What to Do if a Will has been Lost or Destroyed

If a Will has been lost, there are a number of things you can do to locate it. If you believe a Will has been destroyed, this problem may be more difficult to resolve as destroying a Will can mean it has been revoked. See Destroyed Wills below.

If you are applying for Probate, you will need to send the original Will with your Probate application. If you can’t find the Will you may not be able to obtain the Grant of Probate until you can locate the original or obtain an Order from the Probate Registry confirming they will accept a signed copy of that Will.

For free initial legal advice contact our Wills and Trusts or our Probate Solicitors.

Call us on 08002605010 or request a callback and we will help you.

How to Find a Lost Will

Firstly, you should sort through all of the paperwork of the person who died to try to find it or written evidence of where the original Will is stored. You might come across a photocopy, but in the first instance you should try to find the original Will.

Here are some of the places you can try to find a missing Will:

  • The Solicitor or law firm who wrote the Will
    If you’ve located a photocopy, you can usually find the details of the Solicitor or law firm who prepared the Will on the front page. They may hold the original Will, so it’s advisable to contact them straight away. Law firms often hold original Wills because they have storage facilities which are fire-proof and flood proof.
  • If the law firm has closed contact the Solicitors Regulation Authority
    Law firms do merge or cease trading. If the firm of Solicitors that drafted the Will is no longer practising, the Solicitors Regulation Authority (SRA) should be able to tell you which firm holds the Will. If that law firm has closed down or ceased trading, the SRA should still know the whereabouts of the Will.
  • Check with Certainty, the National Wills Register
    Certainty is the National Will Register with over 8.5 million Wills registered on the National Will Register. They offer a registration service rather than holding the Will itself. Instead they simply note that a Will exists and its location. To register your Will, you will pay a £30 fee. If you are looking for a lost Will, you can only search the National Will Register once someone has died. You must also have an interest in the Estate because you are a beneficiary or Executor. It is not compulsory to register a Will with Certainty which means they may not have a record of the location of the Will. They can search for Wills that have not been registered using the REACH search. If you choose this option, you can search in up to 3 postcode areas that the person who died may have lived in. You can contact Stevie Fisher at Certainty on 0330 1 003 600 or on stevie.fisher@certainty.co.uk.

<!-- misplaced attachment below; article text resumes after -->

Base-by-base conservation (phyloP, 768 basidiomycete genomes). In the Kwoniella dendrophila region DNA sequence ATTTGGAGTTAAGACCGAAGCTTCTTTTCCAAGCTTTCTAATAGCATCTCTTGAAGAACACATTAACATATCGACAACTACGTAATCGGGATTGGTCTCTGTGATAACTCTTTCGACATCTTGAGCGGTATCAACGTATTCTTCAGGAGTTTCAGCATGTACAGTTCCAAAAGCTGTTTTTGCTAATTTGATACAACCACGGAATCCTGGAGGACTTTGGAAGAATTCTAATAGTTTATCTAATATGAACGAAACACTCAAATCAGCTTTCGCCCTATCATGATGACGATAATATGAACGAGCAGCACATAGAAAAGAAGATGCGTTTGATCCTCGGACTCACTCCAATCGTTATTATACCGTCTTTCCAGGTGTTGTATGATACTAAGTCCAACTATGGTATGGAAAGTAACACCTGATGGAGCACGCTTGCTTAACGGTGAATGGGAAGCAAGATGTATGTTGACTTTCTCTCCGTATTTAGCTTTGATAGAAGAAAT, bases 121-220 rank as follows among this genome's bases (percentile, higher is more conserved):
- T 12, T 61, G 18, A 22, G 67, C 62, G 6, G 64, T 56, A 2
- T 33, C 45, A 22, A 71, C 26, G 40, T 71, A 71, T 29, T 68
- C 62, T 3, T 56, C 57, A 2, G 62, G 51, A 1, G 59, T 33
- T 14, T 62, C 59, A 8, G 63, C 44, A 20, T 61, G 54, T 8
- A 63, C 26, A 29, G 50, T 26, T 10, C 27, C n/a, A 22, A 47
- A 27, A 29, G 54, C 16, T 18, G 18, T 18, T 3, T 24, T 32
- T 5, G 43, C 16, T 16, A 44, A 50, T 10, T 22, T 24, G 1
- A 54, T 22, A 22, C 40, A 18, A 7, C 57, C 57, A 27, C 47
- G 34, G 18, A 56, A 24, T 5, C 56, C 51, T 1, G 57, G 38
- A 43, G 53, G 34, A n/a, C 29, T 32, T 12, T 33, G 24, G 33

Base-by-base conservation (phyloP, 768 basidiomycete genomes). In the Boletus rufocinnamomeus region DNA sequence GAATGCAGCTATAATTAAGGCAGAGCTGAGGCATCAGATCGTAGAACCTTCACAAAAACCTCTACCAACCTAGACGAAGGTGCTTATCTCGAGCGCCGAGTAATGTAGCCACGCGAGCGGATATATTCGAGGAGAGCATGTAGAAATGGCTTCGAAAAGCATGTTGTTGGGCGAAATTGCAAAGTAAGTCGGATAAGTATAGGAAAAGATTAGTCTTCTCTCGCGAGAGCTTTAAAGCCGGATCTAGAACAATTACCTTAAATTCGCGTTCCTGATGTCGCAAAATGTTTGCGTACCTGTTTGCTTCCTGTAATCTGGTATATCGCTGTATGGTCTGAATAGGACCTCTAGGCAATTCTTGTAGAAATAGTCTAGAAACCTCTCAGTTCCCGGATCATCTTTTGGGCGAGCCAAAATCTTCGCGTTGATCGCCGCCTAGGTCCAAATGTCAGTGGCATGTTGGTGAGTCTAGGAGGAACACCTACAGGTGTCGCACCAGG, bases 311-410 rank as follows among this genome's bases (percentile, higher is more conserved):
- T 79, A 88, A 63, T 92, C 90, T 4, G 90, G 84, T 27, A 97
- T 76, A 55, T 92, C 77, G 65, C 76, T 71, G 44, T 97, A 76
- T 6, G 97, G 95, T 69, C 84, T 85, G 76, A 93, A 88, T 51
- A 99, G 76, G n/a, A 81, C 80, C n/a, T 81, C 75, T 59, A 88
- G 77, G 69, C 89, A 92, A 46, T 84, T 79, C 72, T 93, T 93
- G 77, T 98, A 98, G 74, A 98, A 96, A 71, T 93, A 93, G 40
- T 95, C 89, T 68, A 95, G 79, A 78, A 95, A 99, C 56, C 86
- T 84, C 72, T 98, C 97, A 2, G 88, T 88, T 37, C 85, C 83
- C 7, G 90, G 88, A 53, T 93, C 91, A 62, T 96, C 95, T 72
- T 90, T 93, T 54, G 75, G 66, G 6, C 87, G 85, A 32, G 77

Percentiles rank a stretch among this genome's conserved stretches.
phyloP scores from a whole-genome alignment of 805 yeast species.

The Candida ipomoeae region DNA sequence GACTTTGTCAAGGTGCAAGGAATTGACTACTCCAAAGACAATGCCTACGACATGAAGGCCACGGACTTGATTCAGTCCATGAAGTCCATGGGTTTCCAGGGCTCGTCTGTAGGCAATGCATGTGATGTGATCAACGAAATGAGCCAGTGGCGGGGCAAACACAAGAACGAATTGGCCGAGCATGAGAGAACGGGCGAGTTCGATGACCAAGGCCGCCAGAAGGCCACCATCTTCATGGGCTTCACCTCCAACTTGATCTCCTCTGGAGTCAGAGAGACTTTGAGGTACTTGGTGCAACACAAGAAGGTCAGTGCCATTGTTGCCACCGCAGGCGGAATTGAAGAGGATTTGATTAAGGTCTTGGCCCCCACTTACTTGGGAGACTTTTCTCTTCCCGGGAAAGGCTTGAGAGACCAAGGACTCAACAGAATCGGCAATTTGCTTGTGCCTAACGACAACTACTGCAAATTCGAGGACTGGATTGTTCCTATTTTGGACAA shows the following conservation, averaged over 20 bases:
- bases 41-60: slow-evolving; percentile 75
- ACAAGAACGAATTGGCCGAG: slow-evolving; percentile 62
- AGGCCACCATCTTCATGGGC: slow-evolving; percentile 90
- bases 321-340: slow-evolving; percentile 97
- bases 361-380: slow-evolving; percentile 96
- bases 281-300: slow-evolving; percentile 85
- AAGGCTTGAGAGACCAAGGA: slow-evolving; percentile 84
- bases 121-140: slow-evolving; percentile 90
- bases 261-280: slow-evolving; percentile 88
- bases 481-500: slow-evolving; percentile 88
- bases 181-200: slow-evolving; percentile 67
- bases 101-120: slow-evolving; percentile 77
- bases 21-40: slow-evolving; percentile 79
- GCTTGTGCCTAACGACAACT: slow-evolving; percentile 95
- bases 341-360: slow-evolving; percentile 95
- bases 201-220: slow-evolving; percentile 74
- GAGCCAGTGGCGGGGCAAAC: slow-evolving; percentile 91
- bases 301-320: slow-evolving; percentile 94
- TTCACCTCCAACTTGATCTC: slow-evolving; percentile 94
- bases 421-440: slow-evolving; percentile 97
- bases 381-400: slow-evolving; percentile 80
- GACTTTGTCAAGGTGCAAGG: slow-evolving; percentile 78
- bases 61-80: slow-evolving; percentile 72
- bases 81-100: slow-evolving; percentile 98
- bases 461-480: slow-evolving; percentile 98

• Check with Probate Service
    In England and Wales you can store a Will with the Probate Registry for only £20. It’s worth checking to see if the Will is stored with them here. You should note that even if the Will is stored there, you may only be able to retrieve the original Will during your lifetime. This is because the Probate Registry will retain the original until an application is made for a Grant of Probate.

  • Check Local Law Firms
    Did the person who died use a particular Solicitor or law firm for a house move or a divorce? If so, it may be worth checking with them if they hold the Will.
  • Check with the Bank
    Many banks used to hold Wills on behalf of their customers. This service is no longer provided by many of the banks. It might still be worth checking with the bank whether they still store Wills or offer a safe deposit box service as a last resort.

If you find the original Will, you can continue with the Probate process, but if not you’ll need to submit additional paperwork and obtain an Order from the Probate Registry before they will accept a copy of the Will. In particular you will need to include a written statement known as an affidavit which outlines all the searches you’ve completed when trying to trace the original Will and also information confirming the intentions of the person who died.

In addition to your written statement, the Probate Registry will also need evidence from any blood relatives that may not inherit under the copy Will. The Rules of Intestacy outline which blood relatives will inherit where there is no Will and there is a presumption that the Will has been revoked if the original cannot be found. 

Once this information has been submitted, the Probate Registry will decide if it will accept the copy Will or if the Rules of Intestacy will apply.

Destroyed Wills

Any Will that has been destroyed accidently or mistakenly, will not automatically be revoked. The starting point in law in England and Wales is that the deliberate destruction of a Will is intentional. This doesn’t include destroying a Will by mistake.

You will need to provide clear evidence about the circumstances surrounding the destruction of the Will and that there was no intention to destroy that Will before the Probate Registry will accept the Will is valid.

This is a difficult area of law and getting advice from our specialist Wills and Trusts Solicitors will help you to work towards the best outcome for you.

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